A single specific cause of TMJ pain can often be difficult to discern as it is frequently due to a combination of factors affecting the joint.
Congenital jaw anatomy
Congenital jaw anatomy means the anatomy that you were born with. The unique variations in jaw size, jaw resting position, and the position of your teeth once they grow in (including the adult wisdom teeth) can affect the wear and tear on the TMJ. In most cases anatomy alone does not cause TMJ issues but rather your individual anatomy in combination with other mitigating factors, can results in TMJ pain.
Trauma can be in the form of a single macrotrauma to the joint (or related anatomy) or many little microtraumas to the TMJ. Macrotrauma to the TMJ may include injuries such as a punch to the jaw, a jaw fracture, a dislocation of the jaw, or even a motor vehicle accident. Microtrauma, such as prolonged opening of the mouth while receiving repetitive dental treatment, or repetitive gum, nail or pen chewing over time can also lead to TMJ pain. Trauma, both macro and micro, can disturb the normal alignment of the TMJ, cause tension in the muscles controlling the joint, and lead to abnormal wear on the articular disc.
Bruxism (Teeth Clenching & Grinding)
Clenching and/or grinding of the teeth are also considered forms of microtrauma to the TMJ. Many people clench their jaw as a habit, particularly when stressed. Repetitive chewing such as on gum, a pen, or on your nails is also a form of repetitive clenching. Clenching causes recurring stress on the ligaments and disc and also increases tension in the muscles of the TMJ, all of which can lead to pain in the joint.
Teeth grinding is most often a habit that occurs at night. In some cases, the grinding is so intense that it heard by others sleeping in the same room. Intense grinding can cause wear down of the teeth and in severe cases can actually break teeth, fillings or crowns. Some cases of grinding may be mild and not cause any notable symptoms at all in the TMJ. As with repetitive clenching, the excess force creates undesirable stress on the TMJ. Often TMJ pain that is worse upon waking leads your physiotherapist to the suspicion that you are clenching or grinding your teeth in the night.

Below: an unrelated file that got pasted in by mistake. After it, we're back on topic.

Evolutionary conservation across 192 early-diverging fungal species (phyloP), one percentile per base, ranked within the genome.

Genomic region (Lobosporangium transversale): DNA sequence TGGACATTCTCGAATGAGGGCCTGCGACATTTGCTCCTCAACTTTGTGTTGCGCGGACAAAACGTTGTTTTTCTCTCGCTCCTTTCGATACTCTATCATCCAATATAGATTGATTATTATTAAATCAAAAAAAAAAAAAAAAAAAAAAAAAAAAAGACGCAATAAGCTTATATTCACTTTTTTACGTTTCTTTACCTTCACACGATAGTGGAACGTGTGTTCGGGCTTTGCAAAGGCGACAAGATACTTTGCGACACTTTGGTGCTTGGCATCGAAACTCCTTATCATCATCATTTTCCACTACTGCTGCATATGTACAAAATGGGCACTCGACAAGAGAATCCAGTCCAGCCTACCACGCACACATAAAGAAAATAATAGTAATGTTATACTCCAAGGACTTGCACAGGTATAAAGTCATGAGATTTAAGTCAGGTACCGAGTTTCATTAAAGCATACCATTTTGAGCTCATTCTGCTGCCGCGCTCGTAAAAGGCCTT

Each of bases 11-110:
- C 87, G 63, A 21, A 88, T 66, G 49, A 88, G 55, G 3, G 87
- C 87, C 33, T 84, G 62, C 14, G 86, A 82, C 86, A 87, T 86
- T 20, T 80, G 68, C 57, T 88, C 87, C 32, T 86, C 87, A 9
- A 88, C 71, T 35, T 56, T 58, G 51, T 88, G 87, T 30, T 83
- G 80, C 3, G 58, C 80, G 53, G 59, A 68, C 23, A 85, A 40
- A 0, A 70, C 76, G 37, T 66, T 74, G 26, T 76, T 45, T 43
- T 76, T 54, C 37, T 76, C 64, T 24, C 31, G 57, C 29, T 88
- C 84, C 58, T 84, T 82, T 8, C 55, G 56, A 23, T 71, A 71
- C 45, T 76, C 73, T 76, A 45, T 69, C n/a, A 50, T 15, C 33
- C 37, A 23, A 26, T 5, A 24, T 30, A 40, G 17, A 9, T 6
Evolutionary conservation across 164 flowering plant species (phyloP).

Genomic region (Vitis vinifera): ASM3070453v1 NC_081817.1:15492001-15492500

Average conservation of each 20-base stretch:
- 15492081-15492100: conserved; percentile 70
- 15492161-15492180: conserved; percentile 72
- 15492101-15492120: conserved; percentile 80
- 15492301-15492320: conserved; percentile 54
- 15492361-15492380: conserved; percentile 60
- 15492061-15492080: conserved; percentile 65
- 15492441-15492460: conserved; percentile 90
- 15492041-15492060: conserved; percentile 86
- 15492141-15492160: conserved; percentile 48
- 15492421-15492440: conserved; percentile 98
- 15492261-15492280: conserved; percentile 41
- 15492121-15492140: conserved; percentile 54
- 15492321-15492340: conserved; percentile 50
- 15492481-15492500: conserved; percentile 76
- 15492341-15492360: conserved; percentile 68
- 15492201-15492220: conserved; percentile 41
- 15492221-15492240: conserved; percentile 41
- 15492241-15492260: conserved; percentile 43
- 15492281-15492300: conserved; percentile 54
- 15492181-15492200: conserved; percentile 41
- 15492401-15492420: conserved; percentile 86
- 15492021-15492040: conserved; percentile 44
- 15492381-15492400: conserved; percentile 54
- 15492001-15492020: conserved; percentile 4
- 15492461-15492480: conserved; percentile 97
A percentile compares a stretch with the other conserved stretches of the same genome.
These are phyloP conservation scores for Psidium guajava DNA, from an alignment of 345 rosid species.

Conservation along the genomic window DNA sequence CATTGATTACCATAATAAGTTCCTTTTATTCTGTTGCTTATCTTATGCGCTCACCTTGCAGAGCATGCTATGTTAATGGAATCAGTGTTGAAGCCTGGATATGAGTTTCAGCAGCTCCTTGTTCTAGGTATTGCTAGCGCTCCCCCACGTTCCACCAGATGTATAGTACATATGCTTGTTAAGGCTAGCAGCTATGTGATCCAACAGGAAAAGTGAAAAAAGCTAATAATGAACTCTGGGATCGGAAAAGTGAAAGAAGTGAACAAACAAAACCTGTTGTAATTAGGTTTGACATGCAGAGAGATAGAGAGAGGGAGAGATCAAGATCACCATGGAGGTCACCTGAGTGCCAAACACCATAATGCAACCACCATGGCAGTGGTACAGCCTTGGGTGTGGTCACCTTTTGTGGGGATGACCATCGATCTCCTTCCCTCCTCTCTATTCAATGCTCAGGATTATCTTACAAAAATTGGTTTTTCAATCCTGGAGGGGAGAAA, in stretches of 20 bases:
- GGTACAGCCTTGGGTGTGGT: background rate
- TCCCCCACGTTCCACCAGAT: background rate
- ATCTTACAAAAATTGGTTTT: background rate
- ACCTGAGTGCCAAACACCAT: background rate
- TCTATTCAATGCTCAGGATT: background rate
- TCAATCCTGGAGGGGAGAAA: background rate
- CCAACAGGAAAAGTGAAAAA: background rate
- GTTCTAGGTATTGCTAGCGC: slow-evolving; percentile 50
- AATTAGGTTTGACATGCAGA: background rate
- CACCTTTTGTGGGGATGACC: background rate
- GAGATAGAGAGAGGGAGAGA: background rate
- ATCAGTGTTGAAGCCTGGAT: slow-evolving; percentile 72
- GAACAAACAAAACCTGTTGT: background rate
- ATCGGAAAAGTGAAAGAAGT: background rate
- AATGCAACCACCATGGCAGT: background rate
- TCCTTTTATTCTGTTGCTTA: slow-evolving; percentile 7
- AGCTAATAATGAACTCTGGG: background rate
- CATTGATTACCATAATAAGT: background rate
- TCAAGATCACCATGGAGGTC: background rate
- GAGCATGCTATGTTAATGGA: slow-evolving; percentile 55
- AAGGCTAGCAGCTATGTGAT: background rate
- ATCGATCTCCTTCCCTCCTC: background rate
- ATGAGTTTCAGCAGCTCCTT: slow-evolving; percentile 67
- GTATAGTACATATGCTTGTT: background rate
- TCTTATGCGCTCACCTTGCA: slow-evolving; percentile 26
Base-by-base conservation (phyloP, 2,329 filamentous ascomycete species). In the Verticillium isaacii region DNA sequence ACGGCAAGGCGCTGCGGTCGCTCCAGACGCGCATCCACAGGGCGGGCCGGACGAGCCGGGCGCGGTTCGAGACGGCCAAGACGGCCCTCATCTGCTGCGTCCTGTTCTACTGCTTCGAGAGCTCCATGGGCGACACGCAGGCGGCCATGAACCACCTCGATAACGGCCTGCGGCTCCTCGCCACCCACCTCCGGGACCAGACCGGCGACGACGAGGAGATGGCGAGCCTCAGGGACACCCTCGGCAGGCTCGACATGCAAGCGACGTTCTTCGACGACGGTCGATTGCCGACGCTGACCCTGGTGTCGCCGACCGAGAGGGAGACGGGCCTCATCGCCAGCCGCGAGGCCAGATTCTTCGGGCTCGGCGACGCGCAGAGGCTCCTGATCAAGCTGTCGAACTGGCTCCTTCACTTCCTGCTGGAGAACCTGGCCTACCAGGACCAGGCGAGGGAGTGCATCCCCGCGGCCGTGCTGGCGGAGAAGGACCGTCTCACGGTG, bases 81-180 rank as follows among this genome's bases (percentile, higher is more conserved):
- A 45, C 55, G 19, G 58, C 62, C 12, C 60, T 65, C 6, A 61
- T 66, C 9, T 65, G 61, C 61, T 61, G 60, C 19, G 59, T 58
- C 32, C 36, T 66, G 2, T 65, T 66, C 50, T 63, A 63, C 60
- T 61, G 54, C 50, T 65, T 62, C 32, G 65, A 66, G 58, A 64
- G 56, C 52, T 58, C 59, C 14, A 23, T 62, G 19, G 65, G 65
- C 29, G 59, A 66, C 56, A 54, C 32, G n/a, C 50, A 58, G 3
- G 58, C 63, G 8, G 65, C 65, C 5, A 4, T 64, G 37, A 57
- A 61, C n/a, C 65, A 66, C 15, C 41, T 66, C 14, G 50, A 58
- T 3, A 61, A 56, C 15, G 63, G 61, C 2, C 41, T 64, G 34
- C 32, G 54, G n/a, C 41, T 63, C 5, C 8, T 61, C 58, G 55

All joints wear down over time due to the natural process of aging, and the TMJ is no exception. In some cases, this wear and tear (osteoarthritis) occurs earlier than normal or is amplified by trauma, other biological factors, or inflammatory disease processes. Wear and tear can lead to pain in the joint.
Prolonged poor neck (cervical) posture can directly affect the TMJ due to the close anatomical proximity of the two areas. The most common posturing fault that is seen in relation to the neck is a forward head position. Normally when the neck is in good posture and in line with the rest of the spine, a plumb line seen from the side of the body falls through the ear lobes and the middle of the shoulder joints. Many people, however, naturally rest their head with their chin poking forward. This results in the plumb line from the ear lobe falling out in front of the shoulders, and the weight of the head falling in front of the body. Computer or desk workers commonly display this neck posture. This forward head posture not only increases the stress on the neck, but also affects the position of the TMJ by dragging the lower jaw forward and in effect creating a constant shear and pressure of the TMJ condyle and articular disc towards the front of the joint.
Other non-orthopaedic problems can cause or contribute to TMJ pain. Patients suffering from chronic pain disorders such as fibromyalgia or systemic disorders such as rheumatoid arthritis commonly feel pain in their TMJ. Psychological stress alone can also lead to TMJ pain, as can other more sinister problems such as tumours. In addition some ear, nose and throat problems can also manifest in TMJ pain, therefore a thorough examination is required to determine any contributing factors and also to rule out any serious issues.